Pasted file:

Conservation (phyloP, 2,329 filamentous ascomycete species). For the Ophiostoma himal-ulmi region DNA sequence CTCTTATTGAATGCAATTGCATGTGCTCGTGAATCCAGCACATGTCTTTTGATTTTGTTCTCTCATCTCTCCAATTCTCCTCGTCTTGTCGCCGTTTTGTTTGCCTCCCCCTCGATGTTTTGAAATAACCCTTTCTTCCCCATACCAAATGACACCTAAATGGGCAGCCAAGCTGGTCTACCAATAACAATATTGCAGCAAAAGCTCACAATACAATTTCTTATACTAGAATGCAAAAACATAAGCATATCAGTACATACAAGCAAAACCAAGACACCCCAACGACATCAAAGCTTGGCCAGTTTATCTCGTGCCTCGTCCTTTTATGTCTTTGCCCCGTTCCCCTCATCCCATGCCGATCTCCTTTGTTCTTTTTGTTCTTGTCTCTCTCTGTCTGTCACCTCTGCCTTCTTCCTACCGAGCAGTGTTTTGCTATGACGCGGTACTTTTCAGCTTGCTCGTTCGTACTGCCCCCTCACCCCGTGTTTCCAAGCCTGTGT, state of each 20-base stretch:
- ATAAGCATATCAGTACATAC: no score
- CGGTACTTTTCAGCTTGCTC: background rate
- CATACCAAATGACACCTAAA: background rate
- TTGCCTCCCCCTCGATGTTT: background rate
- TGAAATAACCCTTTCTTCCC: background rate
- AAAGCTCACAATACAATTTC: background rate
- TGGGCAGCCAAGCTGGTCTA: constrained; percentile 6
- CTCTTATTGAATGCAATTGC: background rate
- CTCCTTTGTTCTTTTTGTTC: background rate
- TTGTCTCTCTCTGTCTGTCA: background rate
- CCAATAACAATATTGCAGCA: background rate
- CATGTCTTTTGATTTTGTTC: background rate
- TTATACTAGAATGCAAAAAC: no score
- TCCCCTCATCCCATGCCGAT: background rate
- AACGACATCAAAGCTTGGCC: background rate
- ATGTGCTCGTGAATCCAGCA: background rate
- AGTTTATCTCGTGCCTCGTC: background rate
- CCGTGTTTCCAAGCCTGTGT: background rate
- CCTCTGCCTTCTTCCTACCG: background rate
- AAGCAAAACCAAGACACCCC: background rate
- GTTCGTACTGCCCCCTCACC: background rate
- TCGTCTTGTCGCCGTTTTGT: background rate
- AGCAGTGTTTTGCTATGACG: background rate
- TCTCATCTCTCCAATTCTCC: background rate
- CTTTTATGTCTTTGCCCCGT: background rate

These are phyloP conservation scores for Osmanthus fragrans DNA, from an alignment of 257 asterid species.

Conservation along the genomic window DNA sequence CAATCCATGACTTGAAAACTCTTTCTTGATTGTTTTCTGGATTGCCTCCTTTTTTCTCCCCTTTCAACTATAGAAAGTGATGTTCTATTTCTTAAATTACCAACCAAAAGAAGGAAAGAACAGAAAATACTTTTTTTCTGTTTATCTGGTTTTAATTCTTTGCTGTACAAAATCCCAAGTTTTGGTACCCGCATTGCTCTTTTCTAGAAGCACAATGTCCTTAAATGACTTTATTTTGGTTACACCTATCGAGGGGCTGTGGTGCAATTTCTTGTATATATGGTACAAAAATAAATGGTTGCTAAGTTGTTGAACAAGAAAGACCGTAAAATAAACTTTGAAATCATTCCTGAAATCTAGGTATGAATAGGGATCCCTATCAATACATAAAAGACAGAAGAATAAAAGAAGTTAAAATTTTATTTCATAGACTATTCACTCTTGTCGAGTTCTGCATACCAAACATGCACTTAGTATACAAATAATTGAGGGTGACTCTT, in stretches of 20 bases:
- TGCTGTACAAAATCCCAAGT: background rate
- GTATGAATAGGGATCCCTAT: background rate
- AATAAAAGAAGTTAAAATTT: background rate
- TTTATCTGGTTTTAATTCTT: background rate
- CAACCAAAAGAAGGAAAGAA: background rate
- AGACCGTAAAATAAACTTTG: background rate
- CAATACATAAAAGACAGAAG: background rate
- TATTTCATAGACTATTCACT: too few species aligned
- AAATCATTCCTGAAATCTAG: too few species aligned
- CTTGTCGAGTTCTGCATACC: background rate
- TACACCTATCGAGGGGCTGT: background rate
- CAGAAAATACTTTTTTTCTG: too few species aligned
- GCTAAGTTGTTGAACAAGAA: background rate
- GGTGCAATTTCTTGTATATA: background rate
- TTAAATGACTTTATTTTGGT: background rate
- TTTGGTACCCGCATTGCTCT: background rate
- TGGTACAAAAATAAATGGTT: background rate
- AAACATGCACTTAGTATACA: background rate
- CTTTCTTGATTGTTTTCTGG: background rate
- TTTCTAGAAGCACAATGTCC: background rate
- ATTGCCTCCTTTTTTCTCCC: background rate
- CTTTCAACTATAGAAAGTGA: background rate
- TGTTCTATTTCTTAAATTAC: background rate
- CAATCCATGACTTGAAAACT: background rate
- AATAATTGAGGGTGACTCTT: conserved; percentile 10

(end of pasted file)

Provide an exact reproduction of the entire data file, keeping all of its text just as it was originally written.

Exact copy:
Conservation (phyloP, 2,329 filamentous ascomycete species). For the Ophiostoma himal-ulmi region DNA sequence CTCTTATTGAATGCAATTGCATGTGCTCGTGAATCCAGCACATGTCTTTTGATTTTGTTCTCTCATCTCTCCAATTCTCCTCGTCTTGTCGCCGTTTTGTTTGCCTCCCCCTCGATGTTTTGAAATAACCCTTTCTTCCCCATACCAAATGACACCTAAATGGGCAGCCAAGCTGGTCTACCAATAACAATATTGCAGCAAAAGCTCACAATACAATTTCTTATACTAGAATGCAAAAACATAAGCATATCAGTACATACAAGCAAAACCAAGACACCCCAACGACATCAAAGCTTGGCCAGTTTATCTCGTGCCTCGTCCTTTTATGTCTTTGCCCCGTTCCCCTCATCCCATGCCGATCTCCTTTGTTCTTTTTGTTCTTGTCTCTCTCTGTCTGTCACCTCTGCCTTCTTCCTACCGAGCAGTGTTTTGCTATGACGCGGTACTTTTCAGCTTGCTCGTTCGTACTGCCCCCTCACCCCGTGTTTCCAAGCCTGTGT, state of each 20-base stretch:
- ATAAGCATATCAGTACATAC: no score
- CGGTACTTTTCAGCTTGCTC: background rate
- CATACCAAATGACACCTAAA: background rate
- TTGCCTCCCCCTCGATGTTT: background rate
- TGAAATAACCCTTTCTTCCC: background rate
- AAAGCTCACAATACAATTTC: background rate
- TGGGCAGCCAAGCTGGTCTA: constrained; percentile 6
- CTCTTATTGAATGCAATTGC: background rate
- CTCCTTTGTTCTTTTTGTTC: background rate
- TTGTCTCTCTCTGTCTGTCA: background rate
- CCAATAACAATATTGCAGCA: background rate
- CATGTCTTTTGATTTTGTTC: background rate
- TTATACTAGAATGCAAAAAC: no score
- TCCCCTCATCCCATGCCGAT: background rate
- AACGACATCAAAGCTTGGCC: background rate
- ATGTGCTCGTGAATCCAGCA: background rate
- AGTTTATCTCGTGCCTCGTC: background rate
- CCGTGTTTCCAAGCCTGTGT: background rate
- CCTCTGCCTTCTTCCTACCG: background rate
- AAGCAAAACCAAGACACCCC: background rate
- GTTCGTACTGCCCCCTCACC: background rate
- TCGTCTTGTCGCCGTTTTGT: background rate
- AGCAGTGTTTTGCTATGACG: background rate
- TCTCATCTCTCCAATTCTCC: background rate
- CTTTTATGTCTTTGCCCCGT: background rate

These are phyloP conservation scores for Osmanthus fragrans DNA, from an alignment of 257 asterid species.

Conservation along the genomic window DNA sequence CAATCCATGACTTGAAAACTCTTTCTTGATTGTTTTCTGGATTGCCTCCTTTTTTCTCCCCTTTCAACTATAGAAAGTGATGTTCTATTTCTTAAATTACCAACCAAAAGAAGGAAAGAACAGAAAATACTTTTTTTCTGTTTATCTGGTTTTAATTCTTTGCTGTACAAAATCCCAAGTTTTGGTACCCGCATTGCTCTTTTCTAGAAGCACAATGTCCTTAAATGACTTTATTTTGGTTACACCTATCGAGGGGCTGTGGTGCAATTTCTTGTATATATGGTACAAAAATAAATGGTTGCTAAGTTGTTGAACAAGAAAGACCGTAAAATAAACTTTGAAATCATTCCTGAAATCTAGGTATGAATAGGGATCCCTATCAATACATAAAAGACAGAAGAATAAAAGAAGTTAAAATTTTATTTCATAGACTATTCACTCTTGTCGAGTTCTGCATACCAAACATGCACTTAGTATACAAATAATTGAGGGTGACTCTT, in stretches of 20 bases:
- TGCTGTACAAAATCCCAAGT: background rate
- GTATGAATAGGGATCCCTAT: background rate
- AATAAAAGAAGTTAAAATTT: background rate
- TTTATCTGGTTTTAATTCTT: background rate
- CAACCAAAAGAAGGAAAGAA: background rate
- AGACCGTAAAATAAACTTTG: background rate
- CAATACATAAAAGACAGAAG: background rate
- TATTTCATAGACTATTCACT: too few species aligned
- AAATCATTCCTGAAATCTAG: too few species aligned
- CTTGTCGAGTTCTGCATACC: background rate
- TACACCTATCGAGGGGCTGT: background rate
- CAGAAAATACTTTTTTTCTG: too few species aligned
- GCTAAGTTGTTGAACAAGAA: background rate
- GGTGCAATTTCTTGTATATA: background rate
- TTAAATGACTTTATTTTGGT: background rate
- TTTGGTACCCGCATTGCTCT: background rate
- TGGTACAAAAATAAATGGTT: background rate
- AAACATGCACTTAGTATACA: background rate
- CTTTCTTGATTGTTTTCTGG: background rate
- TTTCTAGAAGCACAATGTCC: background rate
- ATTGCCTCCTTTTTTCTCCC: background rate
- CTTTCAACTATAGAAAGTGA: background rate
- TGTTCTATTTCTTAAATTAC: background rate
- CAATCCATGACTTGAAAACT: background rate
- AATAATTGAGGGTGACTCTT: conserved; percentile 10